All five awards were awarded on the following basis:

 



To key employees (excluding Executive Directors):

·      the awards vest over a three-year period in tranches of a third of the award each year;

·      the vesting of the award is dependent on service conditions and certain performance targets being met for the same three-year period financial years (classified as non-market conditions);

·      if the performance or service conditions are not met, the options lapse;

·      the performance conditions relating to the non-market conditions are not reflected in the fair value of the award at grant date;

·      once the awards vest, they are exercisable for seven years (ie. contractual term is 10 years); and

·      equity settled.

 

To Executive Directors:

·      the awards vest over a three-year period;

·      the vesting of the award is dependent on service conditions and both market and non-market performance conditions;

·      75% of the awards granted are subject to non-market conditions and 25% to market conditions by reference to the Company's total shareholder return (TSR) as compared to a group of principal competitors;

·      if the performance or service conditions are not met, the options lapse;

·      the performance conditions relating to the non-market conditions are not reflected in the fair value of the award at grant date;

·      once the awards vest, they are exercisable for seven years (ie. contractual term is 10 years); and

·      equity settled.

 


The following table reflects details of all the awards within the 2007 LTIP that remain outstanding:



LTIP

March

2016

LTIP

April

2015

LTIP

June

2014

LTIP

March

2014

LTIP

September

 2012


Number of options granted - nil value

1 215 000

1 215 000

456 750

625 000

312 000


Number of options granted - market value

185 000

185 000

152 250

-

624 000


Date exercisable

15 March 2019

1 April 2018

10 June 2017

19 March 2017

1 January 2016


Options outstanding

326 439

102 508

89 857

15 000

18 544


Dividend yield (%)

2.00

2.00

-

-

-


Expected volatility1 (%)

39.71

37.18

37.25

-

42.10


Risk-free interest rate (%)

0.97

1.16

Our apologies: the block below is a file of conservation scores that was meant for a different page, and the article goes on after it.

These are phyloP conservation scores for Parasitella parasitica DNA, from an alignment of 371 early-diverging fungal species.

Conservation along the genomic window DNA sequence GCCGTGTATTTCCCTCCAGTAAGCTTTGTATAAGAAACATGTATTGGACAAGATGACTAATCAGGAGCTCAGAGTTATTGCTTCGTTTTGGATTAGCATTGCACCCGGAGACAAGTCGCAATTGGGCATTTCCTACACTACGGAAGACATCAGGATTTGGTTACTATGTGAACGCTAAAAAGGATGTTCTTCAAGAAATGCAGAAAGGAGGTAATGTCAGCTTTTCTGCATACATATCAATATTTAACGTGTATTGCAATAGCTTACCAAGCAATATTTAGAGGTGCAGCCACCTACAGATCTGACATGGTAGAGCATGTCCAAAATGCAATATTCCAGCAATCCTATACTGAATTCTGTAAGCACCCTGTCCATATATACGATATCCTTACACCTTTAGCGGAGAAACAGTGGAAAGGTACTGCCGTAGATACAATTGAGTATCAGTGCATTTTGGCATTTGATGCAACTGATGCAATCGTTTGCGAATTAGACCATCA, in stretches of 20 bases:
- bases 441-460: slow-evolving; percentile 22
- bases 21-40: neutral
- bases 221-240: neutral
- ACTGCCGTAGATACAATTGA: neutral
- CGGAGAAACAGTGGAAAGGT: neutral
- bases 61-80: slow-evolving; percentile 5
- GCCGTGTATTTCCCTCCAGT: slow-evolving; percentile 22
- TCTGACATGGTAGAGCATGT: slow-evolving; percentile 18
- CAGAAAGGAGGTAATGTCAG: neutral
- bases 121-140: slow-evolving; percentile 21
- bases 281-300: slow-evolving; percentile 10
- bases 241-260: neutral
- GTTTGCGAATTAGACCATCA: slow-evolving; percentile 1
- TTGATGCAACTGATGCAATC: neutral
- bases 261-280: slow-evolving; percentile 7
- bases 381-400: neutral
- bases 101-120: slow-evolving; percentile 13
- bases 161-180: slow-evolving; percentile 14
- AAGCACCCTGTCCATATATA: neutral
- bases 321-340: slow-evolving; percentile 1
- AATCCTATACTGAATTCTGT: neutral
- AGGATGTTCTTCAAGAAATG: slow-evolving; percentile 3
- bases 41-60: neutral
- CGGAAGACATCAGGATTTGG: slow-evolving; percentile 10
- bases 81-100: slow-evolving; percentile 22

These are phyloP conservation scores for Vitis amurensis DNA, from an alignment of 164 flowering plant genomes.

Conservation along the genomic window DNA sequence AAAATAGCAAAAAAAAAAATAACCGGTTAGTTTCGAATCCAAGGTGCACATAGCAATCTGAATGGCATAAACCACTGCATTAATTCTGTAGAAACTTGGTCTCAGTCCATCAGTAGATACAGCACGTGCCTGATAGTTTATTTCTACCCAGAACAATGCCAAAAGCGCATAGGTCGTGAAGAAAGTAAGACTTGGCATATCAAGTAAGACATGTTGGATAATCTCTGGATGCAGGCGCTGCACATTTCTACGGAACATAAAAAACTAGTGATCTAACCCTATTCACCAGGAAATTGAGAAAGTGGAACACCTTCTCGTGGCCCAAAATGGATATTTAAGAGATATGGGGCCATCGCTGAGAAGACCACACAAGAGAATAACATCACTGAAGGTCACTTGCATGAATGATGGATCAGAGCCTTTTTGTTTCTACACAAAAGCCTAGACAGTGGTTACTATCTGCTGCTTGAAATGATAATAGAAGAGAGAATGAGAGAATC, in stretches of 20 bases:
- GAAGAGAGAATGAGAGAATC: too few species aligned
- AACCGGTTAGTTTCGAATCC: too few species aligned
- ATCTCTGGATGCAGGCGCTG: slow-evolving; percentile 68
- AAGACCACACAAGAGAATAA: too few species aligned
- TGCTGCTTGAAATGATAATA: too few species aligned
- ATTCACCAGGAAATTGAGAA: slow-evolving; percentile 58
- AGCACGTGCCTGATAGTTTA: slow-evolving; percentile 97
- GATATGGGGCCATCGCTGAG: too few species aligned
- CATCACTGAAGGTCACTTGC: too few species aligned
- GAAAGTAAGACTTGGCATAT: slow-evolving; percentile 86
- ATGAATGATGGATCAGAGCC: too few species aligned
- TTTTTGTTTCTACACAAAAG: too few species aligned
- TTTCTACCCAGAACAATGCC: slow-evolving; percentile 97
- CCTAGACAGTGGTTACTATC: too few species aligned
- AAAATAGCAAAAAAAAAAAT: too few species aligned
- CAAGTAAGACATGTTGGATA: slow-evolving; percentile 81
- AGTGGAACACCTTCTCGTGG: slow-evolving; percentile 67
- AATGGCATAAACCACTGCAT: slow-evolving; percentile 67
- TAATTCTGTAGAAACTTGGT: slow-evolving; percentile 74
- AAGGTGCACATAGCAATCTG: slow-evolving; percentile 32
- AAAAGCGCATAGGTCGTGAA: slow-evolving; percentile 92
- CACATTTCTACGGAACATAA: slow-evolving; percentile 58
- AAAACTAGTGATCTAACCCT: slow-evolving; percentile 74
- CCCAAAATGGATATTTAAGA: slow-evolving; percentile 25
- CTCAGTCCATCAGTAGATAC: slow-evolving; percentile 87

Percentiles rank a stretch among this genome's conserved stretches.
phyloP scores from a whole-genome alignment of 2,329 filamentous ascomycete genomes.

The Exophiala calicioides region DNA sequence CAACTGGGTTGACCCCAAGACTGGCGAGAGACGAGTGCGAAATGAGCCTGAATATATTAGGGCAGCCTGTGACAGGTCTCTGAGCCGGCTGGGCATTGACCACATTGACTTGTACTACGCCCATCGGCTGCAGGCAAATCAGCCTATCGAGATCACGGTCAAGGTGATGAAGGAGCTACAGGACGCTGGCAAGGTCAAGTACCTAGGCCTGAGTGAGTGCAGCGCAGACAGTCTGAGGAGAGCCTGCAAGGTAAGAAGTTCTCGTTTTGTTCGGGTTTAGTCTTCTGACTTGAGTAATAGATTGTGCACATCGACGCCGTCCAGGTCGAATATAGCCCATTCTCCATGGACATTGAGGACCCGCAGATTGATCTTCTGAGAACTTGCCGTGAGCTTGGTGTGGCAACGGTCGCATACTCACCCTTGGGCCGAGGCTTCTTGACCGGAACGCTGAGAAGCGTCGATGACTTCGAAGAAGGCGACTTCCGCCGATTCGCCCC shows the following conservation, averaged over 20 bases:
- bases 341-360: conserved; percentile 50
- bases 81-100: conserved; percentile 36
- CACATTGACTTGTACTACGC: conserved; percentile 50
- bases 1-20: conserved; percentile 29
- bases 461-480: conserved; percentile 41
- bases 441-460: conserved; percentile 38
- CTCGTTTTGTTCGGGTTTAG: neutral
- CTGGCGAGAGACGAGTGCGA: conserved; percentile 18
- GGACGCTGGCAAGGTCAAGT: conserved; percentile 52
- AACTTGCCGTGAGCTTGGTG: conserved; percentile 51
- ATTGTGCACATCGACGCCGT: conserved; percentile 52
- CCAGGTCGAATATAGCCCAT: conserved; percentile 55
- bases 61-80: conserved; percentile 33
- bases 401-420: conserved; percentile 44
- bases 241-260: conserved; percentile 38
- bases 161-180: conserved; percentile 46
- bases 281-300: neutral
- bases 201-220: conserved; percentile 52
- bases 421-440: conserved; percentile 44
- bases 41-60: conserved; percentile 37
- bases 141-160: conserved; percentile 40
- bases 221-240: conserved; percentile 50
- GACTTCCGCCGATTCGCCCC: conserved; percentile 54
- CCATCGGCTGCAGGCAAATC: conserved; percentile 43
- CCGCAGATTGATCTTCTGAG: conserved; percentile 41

1.94

-

0.33


Expected life of option (years)

3.00

3.00

3.00

3.00

3.00


Exercise price (US$)

nil

nil

nil

nil

2.85


Exercise price (GBP)

nil

nil

nil

nil

1.78


Weighted average share price (US$)

1.56

2.10

2.70

2.87

2.85


Fair value of nil value options (US$)

1.40

1.97

2.70

2.87

2.85


Fair value of nil value options (GBP)

0.99

1.33

1.61

1.74

1.78


Fair value of market value options (US$)

0.69

1.18

1.83

-

1.66


Fair value of market value options (GBP)

0.49

0.80

1.09

-

1.04


Model used

Monte Carlo

Monte Carlo

Monte Carlo

-

Monte Carlo


1 Expected volatility was based on the average annual historic volatility over the previous three years.


 


LTIP 2017 Award

Under the 2017 LTIP rules, there are three awards where options are still outstanding.

 

All the awards were issued on the same basis as the 2007 LTIP.

 

During the current year, one new award was made as follows:

 

LTIP 2017 Award - March 2019

On 20 March, 1 303 000 nil-cost options were granted to certain key employees and Executive Directors. 142 500 of the options granted relate to market conditions. The options vest after a three-year period and are exercisable between 20 March 2022 and 19 March 2029. If the performance or service conditions are not met, the options lapse. The performance conditions relating to the non-market conditions are not reflected in the fair value of the award at grant date, and therefore the Company will assess the likelihood of these conditions being met with a relevant adjustment to the cumulative charge as required at each financial year end. The fair value of the nil-cost options is £0.90 (US$1.20) and the option grants are settled by issuing shares. Of the 1 303 000 options originally granted, 1 258 359 are still outstanding following the resignation of a number of employees and the lapsing of awards due to certain performance conditions not having been met.

 


The following table reflects details of all the awards within the 2017 LTIP that remain outstanding:



LTIP

March 2019

LTIP

March 2018

LTIP

July 2017


Number of options granted - nil value

1 160 500

1 265 000

1 150 000


Number of options granted - market value

142 500

185 000

185 000


Date exercisable

20 March 2022

20 March 2021

4 July 2020


Options outstanding

1 258 359

1 198 018

993 679


Dividend yield (%)

-

-

2.00


Expected volatility1 (%)

43.00

40.00

40.21


Risk-free interest rate (%)

1.2

1.2

0.67


Expected life of option (years)

3.00

3.00

3.00


Exercise price (US$)

nil

nil

nil


Exercise price (GBP)

nil

nil

nil


Weighted average share price (US$)

1.20

1.35

1.24


Fair value of nil value options (US$)

1.20

1.35

1.11


Fair value of nil value options (GBP)

0.90

0.96

0.86


Fair value of market value options (US$)

0.58

0.74

0.72


Fair value of market value options (GBP)

0.44

0.53

0.56


Model used

Monte Carlo

Monte Carlo

Monte Carlo

 


The following table illustrates the number ('000) and movement in the outstanding share options during the year:



2019

'000

2018

'000


Outstanding at beginning of year

3 538

3 612


Granted during the year

1 303

1 450


Exercised during the year2

(81)

(241)


Forfeited

(758)

(1 283)


Balance at end of year